The rapid spread of the highly contagious Omicron variant of SARS-CoV-2 along with its high number of mutations in the spike gene has raised alarm about the effectiveness of current medical countermeasures. To address this concern, we measured neutralizing antibodies against Omicron in three important settings: (1) post-vaccination sera after two and three immunizations with the Pfizer/BNT162b2 vaccine, (2) convalescent sera from unvaccinated individuals infected by different variants, and (3) clinical-stage therapeutic antibodies. Using a pseudovirus neutralization assay, we found that titers against Omicron were low or undetectable after two immunizations and in most convalescent sera. A booster vaccination significantly increased titers against Omicron to levels comparable to those seen against the ancestral (D614G) variant after two immunizations. Neither age nor sex were associated with differences in post-vaccination antibody responses. Only three of 24 therapeutic antibodies tested retained their full potency against Omicron and high-level resistance was seen against fifteen. These findings underscore the potential benefit of booster mRNA vaccines for protection against Omicron and the need for additional therapeutic antibodies that are more robust to highly mutated variants.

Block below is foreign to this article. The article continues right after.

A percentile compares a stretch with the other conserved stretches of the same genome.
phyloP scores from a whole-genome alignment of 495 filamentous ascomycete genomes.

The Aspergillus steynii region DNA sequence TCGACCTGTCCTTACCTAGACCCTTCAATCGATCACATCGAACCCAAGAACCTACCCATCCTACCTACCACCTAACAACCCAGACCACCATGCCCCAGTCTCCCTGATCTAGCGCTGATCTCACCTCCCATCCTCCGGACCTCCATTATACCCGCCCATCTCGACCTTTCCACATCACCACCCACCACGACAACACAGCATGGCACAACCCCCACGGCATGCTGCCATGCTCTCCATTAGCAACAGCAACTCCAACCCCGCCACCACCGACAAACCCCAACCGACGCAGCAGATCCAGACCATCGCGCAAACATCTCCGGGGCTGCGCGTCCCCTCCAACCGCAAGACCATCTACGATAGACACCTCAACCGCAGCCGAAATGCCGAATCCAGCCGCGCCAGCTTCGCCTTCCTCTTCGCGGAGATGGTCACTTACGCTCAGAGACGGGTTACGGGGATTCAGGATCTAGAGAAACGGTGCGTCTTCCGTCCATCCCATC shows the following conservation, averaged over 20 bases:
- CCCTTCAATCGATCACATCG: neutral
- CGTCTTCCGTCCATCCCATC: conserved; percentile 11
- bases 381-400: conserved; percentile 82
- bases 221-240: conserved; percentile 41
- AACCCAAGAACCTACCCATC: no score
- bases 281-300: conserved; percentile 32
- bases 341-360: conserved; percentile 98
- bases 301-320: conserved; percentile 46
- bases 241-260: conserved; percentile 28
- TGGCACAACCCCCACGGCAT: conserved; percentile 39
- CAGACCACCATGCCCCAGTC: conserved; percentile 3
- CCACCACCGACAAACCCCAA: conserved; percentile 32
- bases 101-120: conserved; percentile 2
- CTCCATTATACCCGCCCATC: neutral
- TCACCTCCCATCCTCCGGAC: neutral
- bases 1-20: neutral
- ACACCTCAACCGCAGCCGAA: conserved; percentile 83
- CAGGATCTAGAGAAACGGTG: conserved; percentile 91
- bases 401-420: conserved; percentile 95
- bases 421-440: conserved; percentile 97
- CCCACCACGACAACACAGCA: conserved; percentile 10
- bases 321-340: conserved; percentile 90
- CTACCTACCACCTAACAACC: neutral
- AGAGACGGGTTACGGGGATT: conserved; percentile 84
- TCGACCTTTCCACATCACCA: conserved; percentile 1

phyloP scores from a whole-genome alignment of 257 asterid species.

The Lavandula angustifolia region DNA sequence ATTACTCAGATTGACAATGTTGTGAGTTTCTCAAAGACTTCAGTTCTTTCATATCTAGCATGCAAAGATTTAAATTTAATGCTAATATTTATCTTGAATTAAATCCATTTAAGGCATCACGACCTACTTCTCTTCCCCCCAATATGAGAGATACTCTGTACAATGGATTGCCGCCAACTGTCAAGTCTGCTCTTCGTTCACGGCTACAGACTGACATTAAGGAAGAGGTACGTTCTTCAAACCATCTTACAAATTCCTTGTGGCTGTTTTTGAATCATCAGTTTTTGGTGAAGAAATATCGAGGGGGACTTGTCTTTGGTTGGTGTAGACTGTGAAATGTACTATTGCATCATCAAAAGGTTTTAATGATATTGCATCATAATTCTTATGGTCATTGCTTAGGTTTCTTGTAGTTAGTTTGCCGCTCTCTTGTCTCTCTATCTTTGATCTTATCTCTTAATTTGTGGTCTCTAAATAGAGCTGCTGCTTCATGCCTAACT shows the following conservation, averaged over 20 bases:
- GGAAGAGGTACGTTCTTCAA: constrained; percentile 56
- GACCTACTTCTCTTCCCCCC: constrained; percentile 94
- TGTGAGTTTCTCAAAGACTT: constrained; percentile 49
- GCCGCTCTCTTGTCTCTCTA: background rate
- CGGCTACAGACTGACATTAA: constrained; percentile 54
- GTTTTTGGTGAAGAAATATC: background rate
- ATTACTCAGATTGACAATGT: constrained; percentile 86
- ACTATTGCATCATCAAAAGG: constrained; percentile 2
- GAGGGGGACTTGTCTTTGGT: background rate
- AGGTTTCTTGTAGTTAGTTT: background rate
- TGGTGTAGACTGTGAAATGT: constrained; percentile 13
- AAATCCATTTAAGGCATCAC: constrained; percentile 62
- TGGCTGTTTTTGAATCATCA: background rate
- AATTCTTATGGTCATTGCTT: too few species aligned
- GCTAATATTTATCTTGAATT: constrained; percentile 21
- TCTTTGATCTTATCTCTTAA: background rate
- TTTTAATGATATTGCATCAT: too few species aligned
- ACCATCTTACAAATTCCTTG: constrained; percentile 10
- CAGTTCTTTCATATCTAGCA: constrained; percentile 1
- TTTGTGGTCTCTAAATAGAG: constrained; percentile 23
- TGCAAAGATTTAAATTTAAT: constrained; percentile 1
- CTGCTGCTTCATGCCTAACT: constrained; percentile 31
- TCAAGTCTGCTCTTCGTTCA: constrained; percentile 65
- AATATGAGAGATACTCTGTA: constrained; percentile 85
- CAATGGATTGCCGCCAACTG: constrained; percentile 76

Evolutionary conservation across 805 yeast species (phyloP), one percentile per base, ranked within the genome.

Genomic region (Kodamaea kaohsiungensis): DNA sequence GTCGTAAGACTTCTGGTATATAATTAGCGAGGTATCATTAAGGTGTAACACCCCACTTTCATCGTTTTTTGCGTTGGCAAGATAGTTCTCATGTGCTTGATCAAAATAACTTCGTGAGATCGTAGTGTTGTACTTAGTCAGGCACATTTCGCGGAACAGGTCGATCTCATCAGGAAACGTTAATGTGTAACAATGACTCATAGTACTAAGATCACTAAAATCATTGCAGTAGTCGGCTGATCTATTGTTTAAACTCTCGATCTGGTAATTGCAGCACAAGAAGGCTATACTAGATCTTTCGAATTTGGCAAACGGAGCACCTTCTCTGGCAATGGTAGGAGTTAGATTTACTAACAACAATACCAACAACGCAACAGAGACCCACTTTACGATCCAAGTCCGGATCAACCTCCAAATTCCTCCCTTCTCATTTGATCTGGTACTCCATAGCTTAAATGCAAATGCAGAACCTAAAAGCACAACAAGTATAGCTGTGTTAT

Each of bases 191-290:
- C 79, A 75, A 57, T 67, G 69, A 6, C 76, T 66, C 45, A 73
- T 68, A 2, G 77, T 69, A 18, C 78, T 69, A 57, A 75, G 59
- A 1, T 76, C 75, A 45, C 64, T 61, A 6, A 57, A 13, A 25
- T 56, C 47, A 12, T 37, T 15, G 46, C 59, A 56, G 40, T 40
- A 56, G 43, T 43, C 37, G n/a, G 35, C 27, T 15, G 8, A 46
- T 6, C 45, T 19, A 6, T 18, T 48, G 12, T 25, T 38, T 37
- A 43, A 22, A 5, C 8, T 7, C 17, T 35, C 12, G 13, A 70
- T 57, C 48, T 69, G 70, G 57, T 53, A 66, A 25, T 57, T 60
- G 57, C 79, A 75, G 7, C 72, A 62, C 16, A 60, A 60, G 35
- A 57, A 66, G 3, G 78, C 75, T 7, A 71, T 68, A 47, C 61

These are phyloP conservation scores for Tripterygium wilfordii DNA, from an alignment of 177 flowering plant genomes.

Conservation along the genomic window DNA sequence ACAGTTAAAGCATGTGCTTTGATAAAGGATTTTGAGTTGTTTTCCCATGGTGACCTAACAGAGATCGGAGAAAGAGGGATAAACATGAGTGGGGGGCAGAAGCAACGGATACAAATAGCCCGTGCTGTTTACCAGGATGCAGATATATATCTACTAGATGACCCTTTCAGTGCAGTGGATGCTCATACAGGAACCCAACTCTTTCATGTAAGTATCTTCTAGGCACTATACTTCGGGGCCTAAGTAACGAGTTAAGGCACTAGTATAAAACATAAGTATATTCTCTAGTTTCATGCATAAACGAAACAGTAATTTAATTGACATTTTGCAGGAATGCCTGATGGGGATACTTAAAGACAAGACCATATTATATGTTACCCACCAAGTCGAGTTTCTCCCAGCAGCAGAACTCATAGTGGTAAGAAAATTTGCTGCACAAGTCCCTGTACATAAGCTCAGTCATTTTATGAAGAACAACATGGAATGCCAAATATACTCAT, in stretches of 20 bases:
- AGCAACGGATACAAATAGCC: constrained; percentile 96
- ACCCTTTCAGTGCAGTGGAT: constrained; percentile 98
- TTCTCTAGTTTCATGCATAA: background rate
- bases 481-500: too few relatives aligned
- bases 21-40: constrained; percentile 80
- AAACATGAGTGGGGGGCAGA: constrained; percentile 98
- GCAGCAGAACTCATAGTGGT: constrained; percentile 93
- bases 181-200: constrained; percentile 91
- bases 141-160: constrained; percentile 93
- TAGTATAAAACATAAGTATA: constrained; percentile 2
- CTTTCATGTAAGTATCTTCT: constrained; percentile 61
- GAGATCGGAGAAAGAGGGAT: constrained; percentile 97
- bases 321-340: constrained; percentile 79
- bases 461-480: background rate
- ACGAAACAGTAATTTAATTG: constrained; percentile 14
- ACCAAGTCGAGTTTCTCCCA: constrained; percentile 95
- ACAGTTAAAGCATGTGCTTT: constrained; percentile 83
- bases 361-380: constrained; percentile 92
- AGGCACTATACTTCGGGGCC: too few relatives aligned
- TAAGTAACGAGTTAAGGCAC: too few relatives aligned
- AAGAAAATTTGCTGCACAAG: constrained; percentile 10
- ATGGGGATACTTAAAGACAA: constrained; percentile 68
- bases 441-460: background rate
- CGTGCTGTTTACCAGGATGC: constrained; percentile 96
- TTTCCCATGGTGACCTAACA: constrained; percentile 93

One sentence summary: Third dose of Pfizer/BioNTech COVID-19 vaccine significantly boosts neutralizing antibodies to the Omicron variant compared to a second dose, while neutralization of Omicron by convalescent sera, two-dose vaccine-elicited sera, or therapeutic antibodies is variable and often low.